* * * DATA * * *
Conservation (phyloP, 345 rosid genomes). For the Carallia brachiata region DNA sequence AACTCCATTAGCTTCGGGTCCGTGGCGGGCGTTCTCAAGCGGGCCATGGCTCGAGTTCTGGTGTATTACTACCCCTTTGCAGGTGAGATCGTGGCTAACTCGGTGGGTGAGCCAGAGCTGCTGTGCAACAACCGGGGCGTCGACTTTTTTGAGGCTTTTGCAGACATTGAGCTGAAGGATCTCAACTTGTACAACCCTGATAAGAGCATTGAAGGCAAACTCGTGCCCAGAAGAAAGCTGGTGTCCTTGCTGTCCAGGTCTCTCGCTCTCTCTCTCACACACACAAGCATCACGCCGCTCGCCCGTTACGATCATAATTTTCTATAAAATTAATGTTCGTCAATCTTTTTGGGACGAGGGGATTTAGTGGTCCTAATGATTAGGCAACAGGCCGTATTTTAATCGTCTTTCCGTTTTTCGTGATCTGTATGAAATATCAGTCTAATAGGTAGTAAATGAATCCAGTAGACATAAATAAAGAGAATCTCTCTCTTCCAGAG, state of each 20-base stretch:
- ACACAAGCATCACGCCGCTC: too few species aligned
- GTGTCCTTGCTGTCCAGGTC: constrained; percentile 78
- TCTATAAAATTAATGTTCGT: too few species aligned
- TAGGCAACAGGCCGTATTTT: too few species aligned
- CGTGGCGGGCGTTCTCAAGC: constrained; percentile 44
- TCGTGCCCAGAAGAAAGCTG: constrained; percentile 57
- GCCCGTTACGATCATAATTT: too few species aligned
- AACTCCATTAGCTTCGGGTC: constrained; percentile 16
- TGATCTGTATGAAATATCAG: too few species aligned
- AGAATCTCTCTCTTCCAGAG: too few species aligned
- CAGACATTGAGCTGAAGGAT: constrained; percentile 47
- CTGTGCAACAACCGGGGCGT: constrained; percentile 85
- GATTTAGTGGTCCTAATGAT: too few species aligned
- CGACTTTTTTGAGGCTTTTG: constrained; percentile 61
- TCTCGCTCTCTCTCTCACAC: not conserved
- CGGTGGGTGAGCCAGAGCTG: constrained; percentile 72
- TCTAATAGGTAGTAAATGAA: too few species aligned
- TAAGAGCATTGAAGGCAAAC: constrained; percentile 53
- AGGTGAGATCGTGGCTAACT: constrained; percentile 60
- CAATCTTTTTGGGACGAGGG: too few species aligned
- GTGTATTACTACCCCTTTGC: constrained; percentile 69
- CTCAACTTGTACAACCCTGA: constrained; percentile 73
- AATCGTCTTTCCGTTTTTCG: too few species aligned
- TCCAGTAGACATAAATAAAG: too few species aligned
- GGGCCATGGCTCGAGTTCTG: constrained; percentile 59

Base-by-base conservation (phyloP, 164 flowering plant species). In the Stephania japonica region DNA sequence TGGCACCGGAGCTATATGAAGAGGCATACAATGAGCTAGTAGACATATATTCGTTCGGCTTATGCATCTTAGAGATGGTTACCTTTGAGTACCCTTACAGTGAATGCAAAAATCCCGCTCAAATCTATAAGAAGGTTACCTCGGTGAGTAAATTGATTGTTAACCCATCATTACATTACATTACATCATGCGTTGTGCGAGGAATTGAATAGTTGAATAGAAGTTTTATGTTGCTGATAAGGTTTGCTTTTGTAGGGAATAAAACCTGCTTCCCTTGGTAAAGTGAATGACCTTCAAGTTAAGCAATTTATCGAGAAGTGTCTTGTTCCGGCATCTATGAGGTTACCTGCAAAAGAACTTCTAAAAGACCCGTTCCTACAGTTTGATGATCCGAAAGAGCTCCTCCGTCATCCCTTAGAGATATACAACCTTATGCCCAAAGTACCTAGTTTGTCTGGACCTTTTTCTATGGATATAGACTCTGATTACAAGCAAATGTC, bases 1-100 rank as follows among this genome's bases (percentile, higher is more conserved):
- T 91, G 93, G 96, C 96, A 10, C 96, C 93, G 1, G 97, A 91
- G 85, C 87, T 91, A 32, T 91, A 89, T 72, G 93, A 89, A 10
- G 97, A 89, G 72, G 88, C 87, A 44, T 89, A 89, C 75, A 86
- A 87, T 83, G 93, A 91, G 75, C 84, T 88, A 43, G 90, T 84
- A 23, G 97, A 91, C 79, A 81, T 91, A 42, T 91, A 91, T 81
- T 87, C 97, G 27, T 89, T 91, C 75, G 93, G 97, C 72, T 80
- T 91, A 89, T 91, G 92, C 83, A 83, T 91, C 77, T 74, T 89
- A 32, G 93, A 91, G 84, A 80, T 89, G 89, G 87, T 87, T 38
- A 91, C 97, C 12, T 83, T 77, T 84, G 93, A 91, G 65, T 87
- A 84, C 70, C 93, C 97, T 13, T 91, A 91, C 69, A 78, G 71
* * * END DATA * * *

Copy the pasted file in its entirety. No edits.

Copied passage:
Conservation (phyloP, 345 rosid genomes). For the Carallia brachiata region DNA sequence AACTCCATTAGCTTCGGGTCCGTGGCGGGCGTTCTCAAGCGGGCCATGGCTCGAGTTCTGGTGTATTACTACCCCTTTGCAGGTGAGATCGTGGCTAACTCGGTGGGTGAGCCAGAGCTGCTGTGCAACAACCGGGGCGTCGACTTTTTTGAGGCTTTTGCAGACATTGAGCTGAAGGATCTCAACTTGTACAACCCTGATAAGAGCATTGAAGGCAAACTCGTGCCCAGAAGAAAGCTGGTGTCCTTGCTGTCCAGGTCTCTCGCTCTCTCTCTCACACACACAAGCATCACGCCGCTCGCCCGTTACGATCATAATTTTCTATAAAATTAATGTTCGTCAATCTTTTTGGGACGAGGGGATTTAGTGGTCCTAATGATTAGGCAACAGGCCGTATTTTAATCGTCTTTCCGTTTTTCGTGATCTGTATGAAATATCAGTCTAATAGGTAGTAAATGAATCCAGTAGACATAAATAAAGAGAATCTCTCTCTTCCAGAG, state of each 20-base stretch:
- ACACAAGCATCACGCCGCTC: too few species aligned
- GTGTCCTTGCTGTCCAGGTC: constrained; percentile 78
- TCTATAAAATTAATGTTCGT: too few species aligned
- TAGGCAACAGGCCGTATTTT: too few species aligned
- CGTGGCGGGCGTTCTCAAGC: constrained; percentile 44
- TCGTGCCCAGAAGAAAGCTG: constrained; percentile 57
- GCCCGTTACGATCATAATTT: too few species aligned
- AACTCCATTAGCTTCGGGTC: constrained; percentile 16
- TGATCTGTATGAAATATCAG: too few species aligned
- AGAATCTCTCTCTTCCAGAG: too few species aligned
- CAGACATTGAGCTGAAGGAT: constrained; percentile 47
- CTGTGCAACAACCGGGGCGT: constrained; percentile 85
- GATTTAGTGGTCCTAATGAT: too few species aligned
- CGACTTTTTTGAGGCTTTTG: constrained; percentile 61
- TCTCGCTCTCTCTCTCACAC: not conserved
- CGGTGGGTGAGCCAGAGCTG: constrained; percentile 72
- TCTAATAGGTAGTAAATGAA: too few species aligned
- TAAGAGCATTGAAGGCAAAC: constrained; percentile 53
- AGGTGAGATCGTGGCTAACT: constrained; percentile 60
- CAATCTTTTTGGGACGAGGG: too few species aligned
- GTGTATTACTACCCCTTTGC: constrained; percentile 69
- CTCAACTTGTACAACCCTGA: constrained; percentile 73
- AATCGTCTTTCCGTTTTTCG: too few species aligned
- TCCAGTAGACATAAATAAAG: too few species aligned
- GGGCCATGGCTCGAGTTCTG: constrained; percentile 59

Base-by-base conservation (phyloP, 164 flowering plant species). In the Stephania japonica region DNA sequence TGGCACCGGAGCTATATGAAGAGGCATACAATGAGCTAGTAGACATATATTCGTTCGGCTTATGCATCTTAGAGATGGTTACCTTTGAGTACCCTTACAGTGAATGCAAAAATCCCGCTCAAATCTATAAGAAGGTTACCTCGGTGAGTAAATTGATTGTTAACCCATCATTACATTACATTACATCATGCGTTGTGCGAGGAATTGAATAGTTGAATAGAAGTTTTATGTTGCTGATAAGGTTTGCTTTTGTAGGGAATAAAACCTGCTTCCCTTGGTAAAGTGAATGACCTTCAAGTTAAGCAATTTATCGAGAAGTGTCTTGTTCCGGCATCTATGAGGTTACCTGCAAAAGAACTTCTAAAAGACCCGTTCCTACAGTTTGATGATCCGAAAGAGCTCCTCCGTCATCCCTTAGAGATATACAACCTTATGCCCAAAGTACCTAGTTTGTCTGGACCTTTTTCTATGGATATAGACTCTGATTACAAGCAAATGTC, bases 1-100 rank as follows among this genome's bases (percentile, higher is more conserved):
- T 91, G 93, G 96, C 96, A 10, C 96, C 93, G 1, G 97, A 91
- G 85, C 87, T 91, A 32, T 91, A 89, T 72, G 93, A 89, A 10
- G 97, A 89, G 72, G 88, C 87, A 44, T 89, A 89, C 75, A 86
- A 87, T 83, G 93, A 91, G 75, C 84, T 88, A 43, G 90, T 84
- A 23, G 97, A 91, C 79, A 81, T 91, A 42, T 91, A 91, T 81
- T 87, C 97, G 27, T 89, T 91, C 75, G 93, G 97, C 72, T 80
- T 91, A 89, T 91, G 92, C 83, A 83, T 91, C 77, T 74, T 89
- A 32, G 93, A 91, G 84, A 80, T 89, G 89, G 87, T 87, T 38
- A 91, C 97, C 12, T 83, T 77, T 84, G 93, A 91, G 65, T 87
- A 84, C 70, C 93, C 97, T 13, T 91, A 91, C 69, A 78, G 71